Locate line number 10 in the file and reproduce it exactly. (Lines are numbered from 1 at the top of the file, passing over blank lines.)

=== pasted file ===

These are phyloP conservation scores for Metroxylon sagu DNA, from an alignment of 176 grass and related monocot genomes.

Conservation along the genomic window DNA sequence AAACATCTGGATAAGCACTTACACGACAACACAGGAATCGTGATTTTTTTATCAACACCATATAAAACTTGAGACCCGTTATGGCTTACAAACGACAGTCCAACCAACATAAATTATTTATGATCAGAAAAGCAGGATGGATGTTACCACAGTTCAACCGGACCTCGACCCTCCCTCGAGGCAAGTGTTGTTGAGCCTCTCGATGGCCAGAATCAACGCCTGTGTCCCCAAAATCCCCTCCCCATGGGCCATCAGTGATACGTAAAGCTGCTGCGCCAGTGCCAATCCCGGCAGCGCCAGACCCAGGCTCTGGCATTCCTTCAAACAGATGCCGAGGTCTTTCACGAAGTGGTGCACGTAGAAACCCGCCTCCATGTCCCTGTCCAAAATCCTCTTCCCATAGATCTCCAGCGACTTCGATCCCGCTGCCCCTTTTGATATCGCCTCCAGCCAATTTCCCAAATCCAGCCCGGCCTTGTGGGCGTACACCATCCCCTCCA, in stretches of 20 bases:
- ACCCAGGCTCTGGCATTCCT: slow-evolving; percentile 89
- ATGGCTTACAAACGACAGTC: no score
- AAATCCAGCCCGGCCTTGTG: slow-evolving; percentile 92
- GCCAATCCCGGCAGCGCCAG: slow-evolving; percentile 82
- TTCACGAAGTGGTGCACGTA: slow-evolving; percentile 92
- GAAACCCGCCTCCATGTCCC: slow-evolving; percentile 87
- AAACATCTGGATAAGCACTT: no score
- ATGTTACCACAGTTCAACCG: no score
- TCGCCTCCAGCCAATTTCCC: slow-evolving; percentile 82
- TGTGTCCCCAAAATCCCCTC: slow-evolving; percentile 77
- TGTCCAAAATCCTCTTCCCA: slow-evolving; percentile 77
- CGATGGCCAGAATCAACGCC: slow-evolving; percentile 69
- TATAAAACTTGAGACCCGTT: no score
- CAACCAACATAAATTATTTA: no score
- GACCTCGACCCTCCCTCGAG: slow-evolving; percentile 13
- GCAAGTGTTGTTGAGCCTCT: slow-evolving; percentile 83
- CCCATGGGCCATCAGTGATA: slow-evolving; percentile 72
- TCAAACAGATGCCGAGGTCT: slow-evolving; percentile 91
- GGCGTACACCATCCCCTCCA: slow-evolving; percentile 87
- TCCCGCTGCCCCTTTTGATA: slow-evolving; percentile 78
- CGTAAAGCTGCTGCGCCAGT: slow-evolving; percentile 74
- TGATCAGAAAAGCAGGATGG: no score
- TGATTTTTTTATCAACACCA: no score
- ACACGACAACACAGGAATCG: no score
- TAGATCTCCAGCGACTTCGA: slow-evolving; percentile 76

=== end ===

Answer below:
- ATGTTACCACAGTTCAACCG: no score